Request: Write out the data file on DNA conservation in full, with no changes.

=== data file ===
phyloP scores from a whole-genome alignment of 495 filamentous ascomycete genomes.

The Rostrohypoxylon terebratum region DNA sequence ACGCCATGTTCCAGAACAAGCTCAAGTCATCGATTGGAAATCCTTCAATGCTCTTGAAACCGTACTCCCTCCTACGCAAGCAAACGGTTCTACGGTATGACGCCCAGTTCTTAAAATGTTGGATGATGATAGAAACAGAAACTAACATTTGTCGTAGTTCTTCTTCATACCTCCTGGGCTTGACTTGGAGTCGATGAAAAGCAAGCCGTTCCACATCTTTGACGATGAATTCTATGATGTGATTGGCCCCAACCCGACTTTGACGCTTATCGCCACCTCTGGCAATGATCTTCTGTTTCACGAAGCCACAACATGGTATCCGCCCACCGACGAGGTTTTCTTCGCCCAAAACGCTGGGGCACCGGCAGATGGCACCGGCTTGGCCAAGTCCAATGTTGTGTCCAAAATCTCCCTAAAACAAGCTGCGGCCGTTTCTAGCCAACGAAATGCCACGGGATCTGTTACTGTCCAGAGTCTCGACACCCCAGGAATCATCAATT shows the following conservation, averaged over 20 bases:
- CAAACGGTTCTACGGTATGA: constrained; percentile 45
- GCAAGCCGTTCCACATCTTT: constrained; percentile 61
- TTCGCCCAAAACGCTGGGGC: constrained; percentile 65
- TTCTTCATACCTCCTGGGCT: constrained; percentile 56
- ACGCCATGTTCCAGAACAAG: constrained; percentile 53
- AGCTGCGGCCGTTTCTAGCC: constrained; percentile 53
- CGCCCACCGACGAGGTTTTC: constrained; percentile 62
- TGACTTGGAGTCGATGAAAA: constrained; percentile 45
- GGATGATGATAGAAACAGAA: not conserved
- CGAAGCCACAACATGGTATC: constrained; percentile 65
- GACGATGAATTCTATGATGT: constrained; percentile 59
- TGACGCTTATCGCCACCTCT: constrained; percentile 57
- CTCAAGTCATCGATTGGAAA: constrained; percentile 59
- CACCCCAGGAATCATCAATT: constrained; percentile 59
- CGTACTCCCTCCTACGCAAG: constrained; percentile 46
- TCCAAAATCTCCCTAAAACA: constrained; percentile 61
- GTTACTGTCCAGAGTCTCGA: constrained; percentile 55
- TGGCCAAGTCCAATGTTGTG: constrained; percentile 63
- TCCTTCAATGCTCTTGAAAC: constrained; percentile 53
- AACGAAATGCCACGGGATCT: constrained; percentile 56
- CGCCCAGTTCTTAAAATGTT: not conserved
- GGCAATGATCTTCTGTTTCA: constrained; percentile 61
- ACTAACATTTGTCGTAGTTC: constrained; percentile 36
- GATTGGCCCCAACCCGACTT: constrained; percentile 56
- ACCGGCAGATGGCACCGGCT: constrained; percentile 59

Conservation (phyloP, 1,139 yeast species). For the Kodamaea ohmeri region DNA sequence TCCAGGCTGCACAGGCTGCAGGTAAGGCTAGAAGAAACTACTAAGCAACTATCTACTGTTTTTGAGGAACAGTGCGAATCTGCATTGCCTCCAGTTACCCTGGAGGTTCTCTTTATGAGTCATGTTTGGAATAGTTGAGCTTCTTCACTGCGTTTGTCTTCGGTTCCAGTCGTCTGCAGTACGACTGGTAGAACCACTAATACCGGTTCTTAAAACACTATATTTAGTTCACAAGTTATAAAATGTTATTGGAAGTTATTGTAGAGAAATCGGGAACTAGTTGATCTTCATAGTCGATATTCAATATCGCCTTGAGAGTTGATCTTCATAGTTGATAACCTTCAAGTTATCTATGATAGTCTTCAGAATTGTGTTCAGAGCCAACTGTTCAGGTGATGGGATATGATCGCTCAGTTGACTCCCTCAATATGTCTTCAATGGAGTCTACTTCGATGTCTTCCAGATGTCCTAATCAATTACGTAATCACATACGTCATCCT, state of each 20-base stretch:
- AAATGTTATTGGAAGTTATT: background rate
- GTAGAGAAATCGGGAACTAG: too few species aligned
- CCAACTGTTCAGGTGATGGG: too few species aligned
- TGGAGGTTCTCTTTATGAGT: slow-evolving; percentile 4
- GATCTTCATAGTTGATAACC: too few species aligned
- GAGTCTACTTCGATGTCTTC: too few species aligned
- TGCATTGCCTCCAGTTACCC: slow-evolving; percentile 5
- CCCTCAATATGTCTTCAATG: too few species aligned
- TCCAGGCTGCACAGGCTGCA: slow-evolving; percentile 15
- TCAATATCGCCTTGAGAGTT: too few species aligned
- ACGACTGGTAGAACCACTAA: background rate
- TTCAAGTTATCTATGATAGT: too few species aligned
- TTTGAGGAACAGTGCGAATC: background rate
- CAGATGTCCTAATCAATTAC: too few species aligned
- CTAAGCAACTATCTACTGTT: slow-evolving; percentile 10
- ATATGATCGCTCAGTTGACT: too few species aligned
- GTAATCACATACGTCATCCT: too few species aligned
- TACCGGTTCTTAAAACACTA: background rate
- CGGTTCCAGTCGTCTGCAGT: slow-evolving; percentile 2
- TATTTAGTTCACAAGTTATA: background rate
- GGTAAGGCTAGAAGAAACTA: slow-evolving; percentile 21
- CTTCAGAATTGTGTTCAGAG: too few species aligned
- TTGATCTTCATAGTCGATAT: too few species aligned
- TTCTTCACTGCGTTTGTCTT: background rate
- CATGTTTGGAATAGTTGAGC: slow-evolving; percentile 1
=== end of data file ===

phyloP scores from a whole-genome alignment of 495 filamentous ascomycete genomes.

The Rostrohypoxylon terebratum region DNA sequence ACGCCATGTTCCAGAACAAGCTCAAGTCATCGATTGGAAATCCTTCAATGCTCTTGAAACCGTACTCCCTCCTACGCAAGCAAACGGTTCTACGGTATGACGCCCAGTTCTTAAAATGTTGGATGATGATAGAAACAGAAACTAACATTTGTCGTAGTTCTTCTTCATACCTCCTGGGCTTGACTTGGAGTCGATGAAAAGCAAGCCGTTCCACATCTTTGACGATGAATTCTATGATGTGATTGGCCCCAACCCGACTTTGACGCTTATCGCCACCTCTGGCAATGATCTTCTGTTTCACGAAGCCACAACATGGTATCCGCCCACCGACGAGGTTTTCTTCGCCCAAAACGCTGGGGCACCGGCAGATGGCACCGGCTTGGCCAAGTCCAATGTTGTGTCCAAAATCTCCCTAAAACAAGCTGCGGCCGTTTCTAGCCAACGAAATGCCACGGGATCTGTTACTGTCCAGAGTCTCGACACCCCAGGAATCATCAATT shows the following conservation, averaged over 20 bases:
- CAAACGGTTCTACGGTATGA: constrained; percentile 45
- GCAAGCCGTTCCACATCTTT: constrained; percentile 61
- TTCGCCCAAAACGCTGGGGC: constrained; percentile 65
- TTCTTCATACCTCCTGGGCT: constrained; percentile 56
- ACGCCATGTTCCAGAACAAG: constrained; percentile 53
- AGCTGCGGCCGTTTCTAGCC: constrained; percentile 53
- CGCCCACCGACGAGGTTTTC: constrained; percentile 62
- TGACTTGGAGTCGATGAAAA: constrained; percentile 45
- GGATGATGATAGAAACAGAA: not conserved
- CGAAGCCACAACATGGTATC: constrained; percentile 65
- GACGATGAATTCTATGATGT: constrained; percentile 59
- TGACGCTTATCGCCACCTCT: constrained; percentile 57
- CTCAAGTCATCGATTGGAAA: constrained; percentile 59
- CACCCCAGGAATCATCAATT: constrained; percentile 59
- CGTACTCCCTCCTACGCAAG: constrained; percentile 46
- TCCAAAATCTCCCTAAAACA: constrained; percentile 61
- GTTACTGTCCAGAGTCTCGA: constrained; percentile 55
- TGGCCAAGTCCAATGTTGTG: constrained; percentile 63
- TCCTTCAATGCTCTTGAAAC: constrained; percentile 53
- AACGAAATGCCACGGGATCT: constrained; percentile 56
- CGCCCAGTTCTTAAAATGTT: not conserved
- GGCAATGATCTTCTGTTTCA: constrained; percentile 61
- ACTAACATTTGTCGTAGTTC: constrained; percentile 36
- GATTGGCCCCAACCCGACTT: constrained; percentile 56
- ACCGGCAGATGGCACCGGCT: constrained; percentile 59

Conservation (phyloP, 1,139 yeast species). For the Kodamaea ohmeri region DNA sequence TCCAGGCTGCACAGGCTGCAGGTAAGGCTAGAAGAAACTACTAAGCAACTATCTACTGTTTTTGAGGAACAGTGCGAATCTGCATTGCCTCCAGTTACCCTGGAGGTTCTCTTTATGAGTCATGTTTGGAATAGTTGAGCTTCTTCACTGCGTTTGTCTTCGGTTCCAGTCGTCTGCAGTACGACTGGTAGAACCACTAATACCGGTTCTTAAAACACTATATTTAGTTCACAAGTTATAAAATGTTATTGGAAGTTATTGTAGAGAAATCGGGAACTAGTTGATCTTCATAGTCGATATTCAATATCGCCTTGAGAGTTGATCTTCATAGTTGATAACCTTCAAGTTATCTATGATAGTCTTCAGAATTGTGTTCAGAGCCAACTGTTCAGGTGATGGGATATGATCGCTCAGTTGACTCCCTCAATATGTCTTCAATGGAGTCTACTTCGATGTCTTCCAGATGTCCTAATCAATTACGTAATCACATACGTCATCCT, state of each 20-base stretch:
- AAATGTTATTGGAAGTTATT: background rate
- GTAGAGAAATCGGGAACTAG: too few species aligned
- CCAACTGTTCAGGTGATGGG: too few species aligned
- TGGAGGTTCTCTTTATGAGT: slow-evolving; percentile 4
- GATCTTCATAGTTGATAACC: too few species aligned
- GAGTCTACTTCGATGTCTTC: too few species aligned
- TGCATTGCCTCCAGTTACCC: slow-evolving; percentile 5
- CCCTCAATATGTCTTCAATG: too few species aligned
- TCCAGGCTGCACAGGCTGCA: slow-evolving; percentile 15
- TCAATATCGCCTTGAGAGTT: too few species aligned
- ACGACTGGTAGAACCACTAA: background rate
- TTCAAGTTATCTATGATAGT: too few species aligned
- TTTGAGGAACAGTGCGAATC: background rate
- CAGATGTCCTAATCAATTAC: too few species aligned
- CTAAGCAACTATCTACTGTT: slow-evolving; percentile 10
- ATATGATCGCTCAGTTGACT: too few species aligned
- GTAATCACATACGTCATCCT: too few species aligned
- TACCGGTTCTTAAAACACTA: background rate
- CGGTTCCAGTCGTCTGCAGT: slow-evolving; percentile 2
- TATTTAGTTCACAAGTTATA: background rate
- GGTAAGGCTAGAAGAAACTA: slow-evolving; percentile 21
- CTTCAGAATTGTGTTCAGAG: too few species aligned
- TTGATCTTCATAGTCGATAT: too few species aligned
- TTCTTCACTGCGTTTGTCTT: background rate
- CATGTTTGGAATAGTTGAGC: slow-evolving; percentile 1